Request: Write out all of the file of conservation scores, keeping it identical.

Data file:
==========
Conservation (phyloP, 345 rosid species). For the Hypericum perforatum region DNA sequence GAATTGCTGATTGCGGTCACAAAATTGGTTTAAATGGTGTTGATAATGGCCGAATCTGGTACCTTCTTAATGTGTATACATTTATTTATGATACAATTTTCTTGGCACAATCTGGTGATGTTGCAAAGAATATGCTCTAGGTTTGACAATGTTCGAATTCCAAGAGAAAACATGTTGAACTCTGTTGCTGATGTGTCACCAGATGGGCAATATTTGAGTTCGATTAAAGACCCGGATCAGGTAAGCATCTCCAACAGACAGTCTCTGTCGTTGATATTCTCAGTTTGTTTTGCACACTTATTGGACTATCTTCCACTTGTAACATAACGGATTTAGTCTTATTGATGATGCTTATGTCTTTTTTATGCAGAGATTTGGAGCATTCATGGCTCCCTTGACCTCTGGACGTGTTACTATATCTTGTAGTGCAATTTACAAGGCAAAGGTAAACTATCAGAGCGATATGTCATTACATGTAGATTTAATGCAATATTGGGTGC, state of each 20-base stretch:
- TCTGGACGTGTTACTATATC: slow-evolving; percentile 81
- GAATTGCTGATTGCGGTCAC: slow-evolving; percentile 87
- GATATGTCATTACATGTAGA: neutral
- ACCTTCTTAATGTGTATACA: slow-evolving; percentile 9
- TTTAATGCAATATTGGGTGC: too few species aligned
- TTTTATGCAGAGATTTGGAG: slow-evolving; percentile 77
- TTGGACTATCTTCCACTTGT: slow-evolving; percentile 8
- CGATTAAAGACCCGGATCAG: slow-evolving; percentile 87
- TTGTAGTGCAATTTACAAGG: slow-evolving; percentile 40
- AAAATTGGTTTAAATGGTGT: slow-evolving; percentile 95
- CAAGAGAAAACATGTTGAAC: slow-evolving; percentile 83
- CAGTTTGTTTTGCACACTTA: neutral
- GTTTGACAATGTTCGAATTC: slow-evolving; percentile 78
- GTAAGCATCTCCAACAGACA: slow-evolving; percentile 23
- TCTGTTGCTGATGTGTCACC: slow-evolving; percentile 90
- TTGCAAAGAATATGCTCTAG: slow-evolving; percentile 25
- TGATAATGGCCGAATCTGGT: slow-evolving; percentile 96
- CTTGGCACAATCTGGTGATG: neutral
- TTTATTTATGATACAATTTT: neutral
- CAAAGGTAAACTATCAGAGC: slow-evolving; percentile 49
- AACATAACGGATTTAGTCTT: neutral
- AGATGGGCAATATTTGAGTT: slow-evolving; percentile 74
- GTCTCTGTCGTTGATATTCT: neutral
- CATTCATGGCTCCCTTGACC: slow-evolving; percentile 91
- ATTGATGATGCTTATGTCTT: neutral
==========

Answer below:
Conservation (phyloP, 345 rosid species). For the Hypericum perforatum region DNA sequence GAATTGCTGATTGCGGTCACAAAATTGGTTTAAATGGTGTTGATAATGGCCGAATCTGGTACCTTCTTAATGTGTATACATTTATTTATGATACAATTTTCTTGGCACAATCTGGTGATGTTGCAAAGAATATGCTCTAGGTTTGACAATGTTCGAATTCCAAGAGAAAACATGTTGAACTCTGTTGCTGATGTGTCACCAGATGGGCAATATTTGAGTTCGATTAAAGACCCGGATCAGGTAAGCATCTCCAACAGACAGTCTCTGTCGTTGATATTCTCAGTTTGTTTTGCACACTTATTGGACTATCTTCCACTTGTAACATAACGGATTTAGTCTTATTGATGATGCTTATGTCTTTTTTATGCAGAGATTTGGAGCATTCATGGCTCCCTTGACCTCTGGACGTGTTACTATATCTTGTAGTGCAATTTACAAGGCAAAGGTAAACTATCAGAGCGATATGTCATTACATGTAGATTTAATGCAATATTGGGTGC, state of each 20-base stretch:
- TCTGGACGTGTTACTATATC: slow-evolving; percentile 81
- GAATTGCTGATTGCGGTCAC: slow-evolving; percentile 87
- GATATGTCATTACATGTAGA: neutral
- ACCTTCTTAATGTGTATACA: slow-evolving; percentile 9
- TTTAATGCAATATTGGGTGC: too few species aligned
- TTTTATGCAGAGATTTGGAG: slow-evolving; percentile 77
- TTGGACTATCTTCCACTTGT: slow-evolving; percentile 8
- CGATTAAAGACCCGGATCAG: slow-evolving; percentile 87
- TTGTAGTGCAATTTACAAGG: slow-evolving; percentile 40
- AAAATTGGTTTAAATGGTGT: slow-evolving; percentile 95
- CAAGAGAAAACATGTTGAAC: slow-evolving; percentile 83
- CAGTTTGTTTTGCACACTTA: neutral
- GTTTGACAATGTTCGAATTC: slow-evolving; percentile 78
- GTAAGCATCTCCAACAGACA: slow-evolving; percentile 23
- TCTGTTGCTGATGTGTCACC: slow-evolving; percentile 90
- TTGCAAAGAATATGCTCTAG: slow-evolving; percentile 25
- TGATAATGGCCGAATCTGGT: slow-evolving; percentile 96
- CTTGGCACAATCTGGTGATG: neutral
- TTTATTTATGATACAATTTT: neutral
- CAAAGGTAAACTATCAGAGC: slow-evolving; percentile 49
- AACATAACGGATTTAGTCTT: neutral
- AGATGGGCAATATTTGAGTT: slow-evolving; percentile 74
- GTCTCTGTCGTTGATATTCT: neutral
- CATTCATGGCTCCCTTGACC: slow-evolving; percentile 91
- ATTGATGATGCTTATGTCTT: neutral